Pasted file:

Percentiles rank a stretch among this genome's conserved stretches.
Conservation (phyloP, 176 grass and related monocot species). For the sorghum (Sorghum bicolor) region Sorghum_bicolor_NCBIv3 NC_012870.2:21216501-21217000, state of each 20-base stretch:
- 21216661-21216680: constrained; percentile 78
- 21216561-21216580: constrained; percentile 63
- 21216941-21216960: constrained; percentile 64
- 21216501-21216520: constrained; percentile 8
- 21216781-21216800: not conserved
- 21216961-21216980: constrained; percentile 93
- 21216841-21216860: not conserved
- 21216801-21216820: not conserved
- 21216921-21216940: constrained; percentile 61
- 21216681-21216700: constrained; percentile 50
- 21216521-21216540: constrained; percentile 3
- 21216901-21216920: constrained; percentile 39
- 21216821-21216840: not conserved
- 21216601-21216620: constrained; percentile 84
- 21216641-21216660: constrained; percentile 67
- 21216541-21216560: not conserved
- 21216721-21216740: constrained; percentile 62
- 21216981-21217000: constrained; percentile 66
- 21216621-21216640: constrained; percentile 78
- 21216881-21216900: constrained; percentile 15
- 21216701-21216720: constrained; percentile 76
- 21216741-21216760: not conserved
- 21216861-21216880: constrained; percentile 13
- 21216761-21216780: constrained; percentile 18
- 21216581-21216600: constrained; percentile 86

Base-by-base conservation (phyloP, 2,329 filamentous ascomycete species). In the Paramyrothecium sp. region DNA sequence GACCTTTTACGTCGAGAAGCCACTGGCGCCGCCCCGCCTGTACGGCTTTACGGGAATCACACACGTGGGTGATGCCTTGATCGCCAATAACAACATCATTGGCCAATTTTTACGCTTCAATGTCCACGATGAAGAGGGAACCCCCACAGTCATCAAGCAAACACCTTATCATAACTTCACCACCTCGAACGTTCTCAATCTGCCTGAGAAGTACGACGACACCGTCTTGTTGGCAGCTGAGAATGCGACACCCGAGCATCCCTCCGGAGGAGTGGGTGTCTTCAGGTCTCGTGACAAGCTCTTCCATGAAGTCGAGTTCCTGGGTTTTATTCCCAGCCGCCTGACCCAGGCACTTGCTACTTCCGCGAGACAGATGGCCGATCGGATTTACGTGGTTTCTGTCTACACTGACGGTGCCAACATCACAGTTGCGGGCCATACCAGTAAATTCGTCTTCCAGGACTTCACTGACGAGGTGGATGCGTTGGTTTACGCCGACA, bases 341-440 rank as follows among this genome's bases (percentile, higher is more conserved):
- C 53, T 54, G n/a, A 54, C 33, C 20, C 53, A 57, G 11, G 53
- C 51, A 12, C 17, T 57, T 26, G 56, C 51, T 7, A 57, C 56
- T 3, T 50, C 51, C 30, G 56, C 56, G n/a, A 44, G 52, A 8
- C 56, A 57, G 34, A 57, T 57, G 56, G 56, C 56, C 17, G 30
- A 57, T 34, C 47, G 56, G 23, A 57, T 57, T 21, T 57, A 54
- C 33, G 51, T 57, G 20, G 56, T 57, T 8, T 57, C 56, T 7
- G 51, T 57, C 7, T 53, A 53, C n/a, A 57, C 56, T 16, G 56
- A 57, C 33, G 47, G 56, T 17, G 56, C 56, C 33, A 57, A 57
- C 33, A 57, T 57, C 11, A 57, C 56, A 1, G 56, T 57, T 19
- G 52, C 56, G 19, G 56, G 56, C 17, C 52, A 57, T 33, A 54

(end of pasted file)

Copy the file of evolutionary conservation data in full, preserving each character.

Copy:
Percentiles rank a stretch among this genome's conserved stretches.
Conservation (phyloP, 176 grass and related monocot species). For the sorghum (Sorghum bicolor) region Sorghum_bicolor_NCBIv3 NC_012870.2:21216501-21217000, state of each 20-base stretch:
- 21216661-21216680: constrained; percentile 78
- 21216561-21216580: constrained; percentile 63
- 21216941-21216960: constrained; percentile 64
- 21216501-21216520: constrained; percentile 8
- 21216781-21216800: not conserved
- 21216961-21216980: constrained; percentile 93
- 21216841-21216860: not conserved
- 21216801-21216820: not conserved
- 21216921-21216940: constrained; percentile 61
- 21216681-21216700: constrained; percentile 50
- 21216521-21216540: constrained; percentile 3
- 21216901-21216920: constrained; percentile 39
- 21216821-21216840: not conserved
- 21216601-21216620: constrained; percentile 84
- 21216641-21216660: constrained; percentile 67
- 21216541-21216560: not conserved
- 21216721-21216740: constrained; percentile 62
- 21216981-21217000: constrained; percentile 66
- 21216621-21216640: constrained; percentile 78
- 21216881-21216900: constrained; percentile 15
- 21216701-21216720: constrained; percentile 76
- 21216741-21216760: not conserved
- 21216861-21216880: constrained; percentile 13
- 21216761-21216780: constrained; percentile 18
- 21216581-21216600: constrained; percentile 86

Base-by-base conservation (phyloP, 2,329 filamentous ascomycete species). In the Paramyrothecium sp. region DNA sequence GACCTTTTACGTCGAGAAGCCACTGGCGCCGCCCCGCCTGTACGGCTTTACGGGAATCACACACGTGGGTGATGCCTTGATCGCCAATAACAACATCATTGGCCAATTTTTACGCTTCAATGTCCACGATGAAGAGGGAACCCCCACAGTCATCAAGCAAACACCTTATCATAACTTCACCACCTCGAACGTTCTCAATCTGCCTGAGAAGTACGACGACACCGTCTTGTTGGCAGCTGAGAATGCGACACCCGAGCATCCCTCCGGAGGAGTGGGTGTCTTCAGGTCTCGTGACAAGCTCTTCCATGAAGTCGAGTTCCTGGGTTTTATTCCCAGCCGCCTGACCCAGGCACTTGCTACTTCCGCGAGACAGATGGCCGATCGGATTTACGTGGTTTCTGTCTACACTGACGGTGCCAACATCACAGTTGCGGGCCATACCAGTAAATTCGTCTTCCAGGACTTCACTGACGAGGTGGATGCGTTGGTTTACGCCGACA, bases 341-440 rank as follows among this genome's bases (percentile, higher is more conserved):
- C 53, T 54, G n/a, A 54, C 33, C 20, C 53, A 57, G 11, G 53
- C 51, A 12, C 17, T 57, T 26, G 56, C 51, T 7, A 57, C 56
- T 3, T 50, C 51, C 30, G 56, C 56, G n/a, A 44, G 52, A 8
- C 56, A 57, G 34, A 57, T 57, G 56, G 56, C 56, C 17, G 30
- A 57, T 34, C 47, G 56, G 23, A 57, T 57, T 21, T 57, A 54
- C 33, G 51, T 57, G 20, G 56, T 57, T 8, T 57, C 56, T 7
- G 51, T 57, C 7, T 53, A 53, C n/a, A 57, C 56, T 16, G 56
- A 57, C 33, G 47, G 56, T 17, G 56, C 56, C 33, A 57, A 57
- C 33, A 57, T 57, C 11, A 57, C 56, A 1, G 56, T 57, T 19
- G 52, C 56, G 19, G 56, G 56, C 17, C 52, A 57, T 33, A 54